Darwin said, “It is not the strongest of the species that survive, nor the most intelligent, but the ones most responsive to change.”

As an Information Security and Compliance Solution Provider, we are enablers of technology change.

Enterprises Riding A Tiger With Consumer Devices | threatpost

Enterprises Riding A Tiger With Consumer Devices | threatpost.

George Hulme highlights two technology trends which are increasing enterprise security risks – employee-owned smartphones and Web 2.0 applications including social networking.

Today, more than ever, employees are bucking efforts to be forced to work on stale and stodgy corporate notebooks, desktops or clunky, outdated mobile phones. They want to use the same trendy smart phones, tablets, or netbooks that they have at home for both play and work. And that, say security experts, poses a problem.

“If you prohibit access to the services people want to use for their jobs, they end up ignoring you and doing it from their own phone or netbook with their own data connection,” says Josh Corman, research director, security at the analyst firm 451 Group. “Workers are always going to find a way to share data and information more efficiently, and people will always embrace ways to do their job as effectively as possible.”

To control and mitigate the risks of using Web 2.0 applications and social networking, we’ve been recommending to and deploying for our clients Palo Alto Networks’ Next Generation Firewalls.

Palo Alto posted a well written response to Hulme’s article, Which is Riskier: Consumer Devices or the Applications in Use? Clearly, Palo Alto’s focus is on (1) controlling application usage, (2) providing intrusion detection/prevention for allowed applications, and (3) blocking the methods people have been using (remote access tools, external proxies, circumventors) to get around traditional network security solutions.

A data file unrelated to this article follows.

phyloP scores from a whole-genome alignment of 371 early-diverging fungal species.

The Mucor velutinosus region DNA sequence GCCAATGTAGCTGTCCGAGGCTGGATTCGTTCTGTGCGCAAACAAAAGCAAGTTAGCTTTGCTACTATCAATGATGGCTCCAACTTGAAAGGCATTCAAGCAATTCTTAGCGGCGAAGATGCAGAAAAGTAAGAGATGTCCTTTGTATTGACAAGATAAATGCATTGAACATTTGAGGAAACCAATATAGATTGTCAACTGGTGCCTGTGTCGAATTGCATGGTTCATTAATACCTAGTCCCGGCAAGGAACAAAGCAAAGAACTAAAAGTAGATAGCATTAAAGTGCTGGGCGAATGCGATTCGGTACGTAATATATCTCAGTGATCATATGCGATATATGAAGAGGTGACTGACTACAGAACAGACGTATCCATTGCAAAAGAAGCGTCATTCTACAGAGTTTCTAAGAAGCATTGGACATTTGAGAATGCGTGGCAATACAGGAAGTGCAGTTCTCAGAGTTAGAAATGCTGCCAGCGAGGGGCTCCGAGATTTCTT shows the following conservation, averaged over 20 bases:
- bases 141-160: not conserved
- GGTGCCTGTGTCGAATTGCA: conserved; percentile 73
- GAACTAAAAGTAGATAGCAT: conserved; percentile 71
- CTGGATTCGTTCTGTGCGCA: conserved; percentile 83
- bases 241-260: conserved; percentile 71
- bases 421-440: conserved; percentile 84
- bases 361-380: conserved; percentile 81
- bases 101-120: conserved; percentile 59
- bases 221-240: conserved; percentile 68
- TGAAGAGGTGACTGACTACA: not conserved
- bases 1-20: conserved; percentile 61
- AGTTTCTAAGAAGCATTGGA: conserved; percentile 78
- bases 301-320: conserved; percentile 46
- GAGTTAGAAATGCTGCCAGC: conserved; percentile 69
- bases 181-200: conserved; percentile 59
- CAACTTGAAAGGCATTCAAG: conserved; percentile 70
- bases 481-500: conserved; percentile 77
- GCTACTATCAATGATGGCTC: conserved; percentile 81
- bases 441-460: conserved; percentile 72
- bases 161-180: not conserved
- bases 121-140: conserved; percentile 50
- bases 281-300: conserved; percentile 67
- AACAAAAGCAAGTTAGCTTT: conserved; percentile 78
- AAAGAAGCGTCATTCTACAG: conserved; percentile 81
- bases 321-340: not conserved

We have been big supporters of the thinking that the focus of information security must shift from protecting devices to protecting information. That is the core of the next generation defense-in-depth architecture we’ve assembled.

Corman agrees that the focus needs to shift from protecting devices to protecting data. “Security managers need to focus on the things they can control. And if they can control the computation platforms, and the entry and exit points of the network, they can control the access to sensitive data, regardless of who is trying to access it,” he says. Corman advises enterprises to deploy, or increase their focus on, technologies that help to control data access: file and folder encryption, enterprise digital rights management, role-based access control, and network segmentation.

Having said that, we are currently investigating a variety of new solutions directly aimed at bringing smartphones under enterprise control, at least for the enterprise applications and data portion of smartphone usage.

Easy fix for Firesheep creates a problem for enterprises

Using SSL encryption to connect to social networks like Facebook and Twitter mitigates the risk of your credentials being stolen when you are using public WiFi networks to connect to the Internet. But it creates a problem for enterprises attempting to control the use of social networking because most firewalls and Intrusion Prevention Systems are blind to SSL traffic.

The recent publication of Firesheep, and the subsequent download of over 104,000 copies of the Firefox plug-in in the last 24 hours, highlights this well understood security flaw in the way social networking sites communicate with their users. Firesheep sniffs the WiFi network traffic to capture your user name and the established session ID for any of 26 sites including Facebook, Twitter, Amazon, and the NYTimes. This allows the Firesheep user to access any of these sites as you!! This not only will reveal your personal information to the Firesheep user, but allow him/her to impersonate you.